Fort McMurray celebrates two decades as an ‘urban service area’ this year—a milestone that Mayor Melissa Blake says has been fueled by a combination of persistence, adaptability and patience.
Previously known as ‘McMurray” from 1947 to 1962, council gave up the rank of ‘city’ and amalgamated with the local improvement district 143 to create the Regional Municipality in 1995. Blake says at the time, it was necessary in order to accommodate the rapid acceleration of the oil sands industry.
“We didn’t have much choice—we had to address two aspects of improvement, infrastructure in the community and in the industry sector,” she says. “When we look at the circumstances we had back then, we’ve been able to achieve far beyond what we anticipated.”
Blake recalls when she first got elected, the transition in the community was startling.
‘People were looking at retirement in the area, because they had lived there all their lives,” she says. “Then when the enticing investment opportunities came for the oil sands, houses became a hot commodity, values were changing on a daily basis. Some of these folks were not happy and managed to get out with some good money. Many stayed and hung on through the transition.
The transitions continued, with political leaders leaving as well. New personalities and ambitions flooded the area. The housing market skyrocketed, resources were short, and the need for infrastructure and responsive planning was at a boiling point.
“What was created here has had that ripple effect—much of it challenging simply to catch up with the needs. But I really applaud this community. Most were up for the challenge. New people came in and brought something great to the table. Against some peoples’ better judgement, we bucked the trend. I believe those who come thrive because they are bigger, braver, bolder and more prone to succeed”.
Of course with any growth of this scale, there are always some growing pains. In this case, these have been reported elsewhere: a young, rotating workforce with high disposable incomes, experiencing housing shortages and often far from home for the first time in their lives.
While the media often focus on these, the reality is that many of the earlier challenges have already been addressed and the community now features plenty of new housing, impressive recreational facilities and a premiere entertainment complex. It’s not surprising that it has grown to become the third largest urban centre in Alberta and a place where young families are choosing to set down roots and creating a baby boom.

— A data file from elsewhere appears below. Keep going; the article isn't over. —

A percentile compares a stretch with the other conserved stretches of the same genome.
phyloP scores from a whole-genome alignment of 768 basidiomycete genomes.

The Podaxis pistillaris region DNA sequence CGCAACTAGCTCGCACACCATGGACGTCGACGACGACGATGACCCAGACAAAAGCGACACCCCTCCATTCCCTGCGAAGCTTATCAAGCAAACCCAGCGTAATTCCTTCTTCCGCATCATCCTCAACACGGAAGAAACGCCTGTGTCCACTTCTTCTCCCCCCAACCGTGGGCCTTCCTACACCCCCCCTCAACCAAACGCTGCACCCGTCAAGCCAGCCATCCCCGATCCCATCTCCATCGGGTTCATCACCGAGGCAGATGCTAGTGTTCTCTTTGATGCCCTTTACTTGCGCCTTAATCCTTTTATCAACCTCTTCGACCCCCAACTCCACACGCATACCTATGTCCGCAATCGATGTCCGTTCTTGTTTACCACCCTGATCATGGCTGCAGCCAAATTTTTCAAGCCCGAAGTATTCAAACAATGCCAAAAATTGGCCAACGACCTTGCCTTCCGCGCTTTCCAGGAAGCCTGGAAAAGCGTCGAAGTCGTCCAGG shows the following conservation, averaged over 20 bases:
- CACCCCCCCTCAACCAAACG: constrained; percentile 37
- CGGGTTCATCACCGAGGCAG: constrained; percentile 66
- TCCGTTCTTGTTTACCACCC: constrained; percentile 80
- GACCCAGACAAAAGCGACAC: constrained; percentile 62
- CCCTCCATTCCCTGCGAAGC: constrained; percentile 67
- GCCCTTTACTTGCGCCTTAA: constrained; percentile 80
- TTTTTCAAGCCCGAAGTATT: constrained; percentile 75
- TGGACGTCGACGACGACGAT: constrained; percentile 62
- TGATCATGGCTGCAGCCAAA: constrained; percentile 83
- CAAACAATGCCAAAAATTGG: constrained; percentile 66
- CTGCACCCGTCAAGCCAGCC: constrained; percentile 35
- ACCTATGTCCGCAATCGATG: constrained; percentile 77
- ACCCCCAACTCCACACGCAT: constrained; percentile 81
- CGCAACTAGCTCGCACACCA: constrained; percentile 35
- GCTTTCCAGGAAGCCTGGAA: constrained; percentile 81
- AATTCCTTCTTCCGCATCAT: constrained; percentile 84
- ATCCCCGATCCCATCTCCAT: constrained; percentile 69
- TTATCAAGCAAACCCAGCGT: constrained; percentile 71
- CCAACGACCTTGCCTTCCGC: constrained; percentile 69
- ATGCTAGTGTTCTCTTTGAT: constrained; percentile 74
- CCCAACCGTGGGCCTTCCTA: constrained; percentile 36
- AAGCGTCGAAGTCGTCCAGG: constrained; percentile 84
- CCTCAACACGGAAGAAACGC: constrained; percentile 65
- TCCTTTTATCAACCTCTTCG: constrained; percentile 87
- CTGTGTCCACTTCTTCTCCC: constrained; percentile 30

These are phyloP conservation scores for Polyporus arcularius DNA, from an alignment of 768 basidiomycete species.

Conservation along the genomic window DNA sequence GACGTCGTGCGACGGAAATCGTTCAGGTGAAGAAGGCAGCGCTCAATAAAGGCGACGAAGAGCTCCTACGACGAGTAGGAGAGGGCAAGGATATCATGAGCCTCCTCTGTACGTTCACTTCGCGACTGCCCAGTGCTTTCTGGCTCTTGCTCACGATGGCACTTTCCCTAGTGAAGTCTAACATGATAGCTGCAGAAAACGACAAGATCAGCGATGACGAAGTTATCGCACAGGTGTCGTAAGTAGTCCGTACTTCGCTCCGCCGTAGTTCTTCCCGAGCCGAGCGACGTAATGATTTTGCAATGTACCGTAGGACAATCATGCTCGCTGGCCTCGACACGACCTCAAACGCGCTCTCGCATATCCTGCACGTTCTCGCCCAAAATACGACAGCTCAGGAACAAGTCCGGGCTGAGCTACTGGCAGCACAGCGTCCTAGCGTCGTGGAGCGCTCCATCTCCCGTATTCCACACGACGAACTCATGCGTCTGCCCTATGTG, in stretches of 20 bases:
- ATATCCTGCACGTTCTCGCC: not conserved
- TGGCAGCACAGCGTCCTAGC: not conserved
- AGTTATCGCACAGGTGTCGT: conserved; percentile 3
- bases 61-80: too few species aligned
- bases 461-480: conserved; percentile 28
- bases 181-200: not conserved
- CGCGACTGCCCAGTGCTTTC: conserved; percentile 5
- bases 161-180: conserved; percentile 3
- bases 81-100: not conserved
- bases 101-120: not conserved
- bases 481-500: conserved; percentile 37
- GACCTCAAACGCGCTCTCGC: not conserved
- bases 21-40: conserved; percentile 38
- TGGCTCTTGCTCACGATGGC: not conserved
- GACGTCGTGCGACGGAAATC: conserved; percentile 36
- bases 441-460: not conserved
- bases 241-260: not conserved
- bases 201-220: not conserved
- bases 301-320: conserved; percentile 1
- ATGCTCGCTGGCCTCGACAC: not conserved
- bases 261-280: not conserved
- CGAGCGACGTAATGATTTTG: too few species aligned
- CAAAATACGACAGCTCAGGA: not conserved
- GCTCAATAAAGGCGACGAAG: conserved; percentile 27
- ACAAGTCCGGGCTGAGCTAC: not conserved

The accelerated pace that dropped into the laps of council and residents 20 years ago continues. The push for the acquisition of land for residential, service and retail development keeps on, as well as convincing big box retail to invest in the area. Then there’s the need to provide local resources and skilled workers to provide support for new oil and gas development projects with environmental stewardship.
The magic age of 20, at least in human years, is a mix of facing grown-up responsibilities laced with recent memories of freedom and awkward growing pains. The urban centre of Fort McMurray has definitely gone through similar challenges, growing up fast but finally settling into a comfortable rhythm and an identifiable soul.
“The increased capacity was a game changer. Delivering certain infrastructures, like better roads for commuters, schools, recreation areas and health care and community services gave a sense of stability and culture. Now we have an even bigger commitment, not only to our current citizens and business partners, but also to the 1,400 new babies born here every year. Our residents are creating a citizenship that we have to take care of.”
The latest slowdown isn’t a new experience to the community. The previous dips really didn’t affect the speed of business in the area. This time, however, Blake says it feels different.
“I get a sense that this is a hard reset for the industry,” she says. “People are looking in the deep dark holes to find out what needs to be done for efficiency and cost control. I don’t know how long this will last, but I can tell you, we will be even better prepared when it picks up again because of the solid infrastructure we have built and economic efficiencies we have pursued.”
Whatever the future holds for the Municipality and its long-time mayor, Blake is proud of the dramatic transformation over the past two decades. “I’ve been able to be a part of history in the making. What a privilege and an honour.”